The EAI 680



About three years ago, in 2011, we got an EAI 680 analog computer which was donated to us by another museum. As this machine was too heavy and large to fit into the existing location, it was stored at a shipping company. In the meantime we (my beloved wife Rikka and I) built an annex to the house which was triggered by our acquisition of an even larger EAI Pacer 700 (which is a story by itself).

In April 2014 both machines, the EAI Pacer 700 and the EAI 680 described here, finally found their new home in this annex. This page gives an impression of this analog computer and the restauration process. The picture above was taken in late April 2014 after about 50 hours of restauration and repair work and shows the machine, which is mostly operational already, together with a large-screen oscilloscope displaying a Lorenz attractor.

Since the annex built for the two large EAI machines can only be accessed through stairs, the EAI 680 (and the Pacer 700 as well) had to be lifted by crane over the garage, some (small) trees etc. as shown below. From left to right the pictures show the EAI 680 without her analog modules on the crane's hook, its final landing point in front of the annex, and a large box containing the 142 analog computing modules. The empty machine weighs about 750 kg while the modules weigh about 250 kg.

The following pictures show the still shrink-wrapped EAI 680 at its new location just left to an EAI 580 with its oscilloscope and plotter, and the box with the many analog computing modules.

Prior to repairing a machine like this, a thorough inventory has to be taken concerning it current status, obvious damage, missing parts, etc. The following pictures were taken during this phase. The picture on the left shows the area behind the control panel containing the many potentiometers to balance the amplifiers as well as some junk from long ago (the machine was built in 1967 and ran, according to the counter in the upper left, for 40743 hours!). In the picture on the right I hold some severely damaged precision knobs from the ten-turn potentiometers.

The following two pictures show the various interconnections in the control section (lower left of the machine) and the connections for the manual function generators and limiters (lower right of the machine).

The next two pictures show typical examples of damaged cables in a 47 years old machine. These are prime candidates for the first repair session.

A prominent feature of the EAI 680 is its integrated desk holding a small manual control panel. Unfortunately the table plate of my machine is missing, so I had to make a new one. This will not be the final table plate but suffices for restauration process. When everything else is finished, I will mount a pretty varnished table plate but until then this simple sheet of plywood will do. The following four pictures show the steel bars I bought to mount the plate, the first try-on, the mounted plate, and the final configuration with the manual control panel installed.

The next task was to repair the damaged cabling. The picture on the left shows the preparations for this task. The damaged sections of the coaxial and unshielded cables were cut, removed, and replaced by new cables. The picture on the rights shows the result - pretty, isn't it?

The next repair step was mainly cosmetic in its nature: The EAI 680 and EAI 580 both feature a lever to manually control selected servo potentiometers. This lever was missing on my machine and was too stiff to work properly. Fortunately, some years ago I was given a few remnants of an EAI 580 installation which had been scrapped in the 1990s (*sigh*). Among these parts was the required lever and a "new" control module. The picture on the right shows the lever replacement fitted by the previous owner, while the two pictures below show the replacement unit and the matching lever I installed.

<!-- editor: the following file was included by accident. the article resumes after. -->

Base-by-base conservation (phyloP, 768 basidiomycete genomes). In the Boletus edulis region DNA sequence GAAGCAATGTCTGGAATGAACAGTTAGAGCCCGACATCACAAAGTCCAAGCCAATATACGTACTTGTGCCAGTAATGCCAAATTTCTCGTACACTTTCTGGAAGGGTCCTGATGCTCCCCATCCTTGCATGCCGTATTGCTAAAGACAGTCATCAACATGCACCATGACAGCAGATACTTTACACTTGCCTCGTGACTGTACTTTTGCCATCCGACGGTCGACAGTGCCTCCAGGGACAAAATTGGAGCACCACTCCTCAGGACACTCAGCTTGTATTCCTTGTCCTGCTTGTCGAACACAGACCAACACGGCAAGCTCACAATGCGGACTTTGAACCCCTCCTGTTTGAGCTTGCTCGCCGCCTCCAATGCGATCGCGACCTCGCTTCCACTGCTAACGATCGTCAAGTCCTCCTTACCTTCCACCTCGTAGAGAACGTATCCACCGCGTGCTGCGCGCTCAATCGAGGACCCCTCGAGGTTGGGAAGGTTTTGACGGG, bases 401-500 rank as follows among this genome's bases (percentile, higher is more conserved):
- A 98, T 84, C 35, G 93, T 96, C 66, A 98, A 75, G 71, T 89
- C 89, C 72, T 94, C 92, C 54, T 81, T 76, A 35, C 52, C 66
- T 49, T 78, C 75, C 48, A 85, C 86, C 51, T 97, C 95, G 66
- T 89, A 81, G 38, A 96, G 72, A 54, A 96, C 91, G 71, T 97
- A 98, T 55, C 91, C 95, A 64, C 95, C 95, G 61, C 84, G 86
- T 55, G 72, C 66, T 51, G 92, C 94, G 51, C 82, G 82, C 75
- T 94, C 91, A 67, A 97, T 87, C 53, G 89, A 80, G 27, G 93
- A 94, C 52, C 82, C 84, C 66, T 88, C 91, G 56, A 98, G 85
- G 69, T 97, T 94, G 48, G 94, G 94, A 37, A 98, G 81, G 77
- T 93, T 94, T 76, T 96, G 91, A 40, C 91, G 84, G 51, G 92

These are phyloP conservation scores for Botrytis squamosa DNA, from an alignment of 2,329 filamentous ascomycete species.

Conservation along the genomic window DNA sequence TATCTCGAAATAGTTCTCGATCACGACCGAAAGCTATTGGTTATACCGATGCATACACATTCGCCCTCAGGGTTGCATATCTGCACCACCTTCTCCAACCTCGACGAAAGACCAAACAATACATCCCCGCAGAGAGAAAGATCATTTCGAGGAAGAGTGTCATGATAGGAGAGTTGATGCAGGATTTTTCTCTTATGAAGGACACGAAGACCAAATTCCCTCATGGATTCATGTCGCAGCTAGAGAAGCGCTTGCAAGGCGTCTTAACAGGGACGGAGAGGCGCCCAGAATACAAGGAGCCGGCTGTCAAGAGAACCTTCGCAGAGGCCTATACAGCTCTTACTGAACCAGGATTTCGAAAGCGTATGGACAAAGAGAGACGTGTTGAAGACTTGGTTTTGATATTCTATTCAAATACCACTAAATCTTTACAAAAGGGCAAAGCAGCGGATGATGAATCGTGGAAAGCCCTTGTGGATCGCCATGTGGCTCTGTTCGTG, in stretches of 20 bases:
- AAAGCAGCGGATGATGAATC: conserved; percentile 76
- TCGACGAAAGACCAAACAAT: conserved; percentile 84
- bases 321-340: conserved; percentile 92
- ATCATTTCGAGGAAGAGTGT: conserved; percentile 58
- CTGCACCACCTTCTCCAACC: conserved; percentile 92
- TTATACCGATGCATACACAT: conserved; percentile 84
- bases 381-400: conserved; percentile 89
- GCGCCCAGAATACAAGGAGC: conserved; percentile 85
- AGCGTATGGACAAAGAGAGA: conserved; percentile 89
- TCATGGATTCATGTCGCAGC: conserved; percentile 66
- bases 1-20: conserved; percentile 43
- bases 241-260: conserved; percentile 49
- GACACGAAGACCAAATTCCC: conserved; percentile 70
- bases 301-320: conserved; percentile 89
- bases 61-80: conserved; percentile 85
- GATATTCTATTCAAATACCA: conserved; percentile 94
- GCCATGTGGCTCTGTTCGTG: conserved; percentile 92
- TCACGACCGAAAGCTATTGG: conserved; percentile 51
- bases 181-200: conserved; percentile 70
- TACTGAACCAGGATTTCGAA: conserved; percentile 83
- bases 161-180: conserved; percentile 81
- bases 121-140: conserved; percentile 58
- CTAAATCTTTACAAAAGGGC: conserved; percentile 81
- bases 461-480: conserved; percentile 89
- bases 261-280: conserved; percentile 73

Fortunately, the drawer enclosure to be mounted under the table plate on the right of the EAI 680 had not been lost, so I could now mount it on the main frame. I have to admit that I cursed the EAI engineers more than once during this procedure. The drawer is a bit narrower than its reserved space in the machine. So one needs a steel bar to make up for the difference in width. Although I had a perfectly fitting steel bar it took literally hours to get everything aligned correctly. The task of refitting the drawer box was further complicated by the fact that some of the screw threads in the metal frame had been damaged at some point in the past, so I had to redo some of these threads as well...

All in all this seemingly simple task took the better part of a whole night. The two pictures below show the result with the limiter drawer already installed.

As I am an incredible pack rat, I had a fitting power plug to make a power cable for the machine. The picture on the left shows the (rather arcane as I think) plug used by EAI and the finished cable.

The next step was repairing the manual potentiometers mounted on the central control panel. Some potentiometers were just missing their precision knobs while others were stuck or otherwise defective. The picture on the left shows these potentiometers in detail. They can be reached from behind the front door after removing a steel plate. The picture below left shows a modern replacement potentiometer connected to the small circuit board holding the readout and setup relay and a small incandescent lamp. This lamp protects the wiper from excessive currents caused by wrong patching. The picture on the right shows the result of this work (unfortunately, I did not have enough knobs of the same style, so it looks not as uniform as it should).

Now that all obvious and cosmetic problems had been solved, the time for testing the power supplies had come. Since all power supplies in the EAI 680 are linearly regulated, there is no need for a base load, simplifying things quite a bit. First of all I removed all circuit boards to make sure that nothing could be damaged by a faulty power supply.

What really amazed me was that all power supplies for the analog section were still within their specifications! Even the high-precision supplies for the +/-10 V machine units were within 1 mV!

Nevertheless, one of the power supplies for the digital control circuitry was faulty. The 3.6 V supply delivered only about 3.12 V. At least this voltage was stable and did not change substantially under varying load. The picture on the left below shows the machine during its first power-on (the analog patch panel had been installed to check the interlock circuit and the motor-driven engage/disengage mechanics. The next picture shows the top of the power supply for the control circuitry. This frame contains an (extremely) heavy transformer with three associated linear regulators delivering +6 V, -6 V and 3.6 V. The following picture shows the bottom of this power supply. It turned out that one resistor in the sense-path of the 3.6 V linear regulator had changed its value. After replacing it the voltage was back in spec again as shown in the fourth picture with a reading of 3.55 V under full load.